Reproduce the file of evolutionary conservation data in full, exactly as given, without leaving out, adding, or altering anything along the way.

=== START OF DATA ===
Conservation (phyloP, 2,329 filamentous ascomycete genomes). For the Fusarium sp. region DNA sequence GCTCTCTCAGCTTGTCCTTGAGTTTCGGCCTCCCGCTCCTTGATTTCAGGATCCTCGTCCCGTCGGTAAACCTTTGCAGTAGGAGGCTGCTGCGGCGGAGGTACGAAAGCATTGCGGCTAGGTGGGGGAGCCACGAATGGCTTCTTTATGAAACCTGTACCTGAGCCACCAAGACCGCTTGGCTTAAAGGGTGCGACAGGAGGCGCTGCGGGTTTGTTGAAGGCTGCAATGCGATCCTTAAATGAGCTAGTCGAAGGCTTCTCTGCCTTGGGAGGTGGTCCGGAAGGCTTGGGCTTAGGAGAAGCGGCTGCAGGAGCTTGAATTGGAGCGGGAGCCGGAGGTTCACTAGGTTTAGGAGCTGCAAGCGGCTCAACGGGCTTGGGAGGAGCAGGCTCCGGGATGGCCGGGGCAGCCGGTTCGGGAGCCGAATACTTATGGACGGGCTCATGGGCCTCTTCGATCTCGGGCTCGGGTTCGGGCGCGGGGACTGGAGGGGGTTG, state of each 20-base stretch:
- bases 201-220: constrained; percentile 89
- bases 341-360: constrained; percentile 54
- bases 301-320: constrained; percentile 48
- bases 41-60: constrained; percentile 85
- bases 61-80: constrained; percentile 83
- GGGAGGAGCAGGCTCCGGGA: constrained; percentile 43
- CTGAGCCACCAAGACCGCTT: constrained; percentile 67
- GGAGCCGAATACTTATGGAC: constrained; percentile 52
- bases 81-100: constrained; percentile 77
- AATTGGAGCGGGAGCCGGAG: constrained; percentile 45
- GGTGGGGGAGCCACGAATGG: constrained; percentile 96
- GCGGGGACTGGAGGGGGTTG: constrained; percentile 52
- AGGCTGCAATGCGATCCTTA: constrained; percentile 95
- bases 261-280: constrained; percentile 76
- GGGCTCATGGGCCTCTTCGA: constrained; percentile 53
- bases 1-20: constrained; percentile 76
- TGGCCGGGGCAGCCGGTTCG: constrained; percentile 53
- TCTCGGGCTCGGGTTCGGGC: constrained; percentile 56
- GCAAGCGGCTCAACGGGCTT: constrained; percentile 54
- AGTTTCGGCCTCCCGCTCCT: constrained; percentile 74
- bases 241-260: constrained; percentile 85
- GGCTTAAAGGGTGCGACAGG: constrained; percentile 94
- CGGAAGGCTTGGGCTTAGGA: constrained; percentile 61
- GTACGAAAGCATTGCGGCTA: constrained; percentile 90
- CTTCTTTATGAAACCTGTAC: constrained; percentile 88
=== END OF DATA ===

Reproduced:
Conservation (phyloP, 2,329 filamentous ascomycete genomes). For the Fusarium sp. region DNA sequence GCTCTCTCAGCTTGTCCTTGAGTTTCGGCCTCCCGCTCCTTGATTTCAGGATCCTCGTCCCGTCGGTAAACCTTTGCAGTAGGAGGCTGCTGCGGCGGAGGTACGAAAGCATTGCGGCTAGGTGGGGGAGCCACGAATGGCTTCTTTATGAAACCTGTACCTGAGCCACCAAGACCGCTTGGCTTAAAGGGTGCGACAGGAGGCGCTGCGGGTTTGTTGAAGGCTGCAATGCGATCCTTAAATGAGCTAGTCGAAGGCTTCTCTGCCTTGGGAGGTGGTCCGGAAGGCTTGGGCTTAGGAGAAGCGGCTGCAGGAGCTTGAATTGGAGCGGGAGCCGGAGGTTCACTAGGTTTAGGAGCTGCAAGCGGCTCAACGGGCTTGGGAGGAGCAGGCTCCGGGATGGCCGGGGCAGCCGGTTCGGGAGCCGAATACTTATGGACGGGCTCATGGGCCTCTTCGATCTCGGGCTCGGGTTCGGGCGCGGGGACTGGAGGGGGTTG, state of each 20-base stretch:
- bases 201-220: constrained; percentile 89
- bases 341-360: constrained; percentile 54
- bases 301-320: constrained; percentile 48
- bases 41-60: constrained; percentile 85
- bases 61-80: constrained; percentile 83
- GGGAGGAGCAGGCTCCGGGA: constrained; percentile 43
- CTGAGCCACCAAGACCGCTT: constrained; percentile 67
- GGAGCCGAATACTTATGGAC: constrained; percentile 52
- bases 81-100: constrained; percentile 77
- AATTGGAGCGGGAGCCGGAG: constrained; percentile 45
- GGTGGGGGAGCCACGAATGG: constrained; percentile 96
- GCGGGGACTGGAGGGGGTTG: constrained; percentile 52
- AGGCTGCAATGCGATCCTTA: constrained; percentile 95
- bases 261-280: constrained; percentile 76
- GGGCTCATGGGCCTCTTCGA: constrained; percentile 53
- bases 1-20: constrained; percentile 76
- TGGCCGGGGCAGCCGGTTCG: constrained; percentile 53
- TCTCGGGCTCGGGTTCGGGC: constrained; percentile 56
- GCAAGCGGCTCAACGGGCTT: constrained; percentile 54
- AGTTTCGGCCTCCCGCTCCT: constrained; percentile 74
- bases 241-260: constrained; percentile 85
- GGCTTAAAGGGTGCGACAGG: constrained; percentile 94
- CGGAAGGCTTGGGCTTAGGA: constrained; percentile 61
- GTACGAAAGCATTGCGGCTA: constrained; percentile 90
- CTTCTTTATGAAACCTGTAC: constrained; percentile 88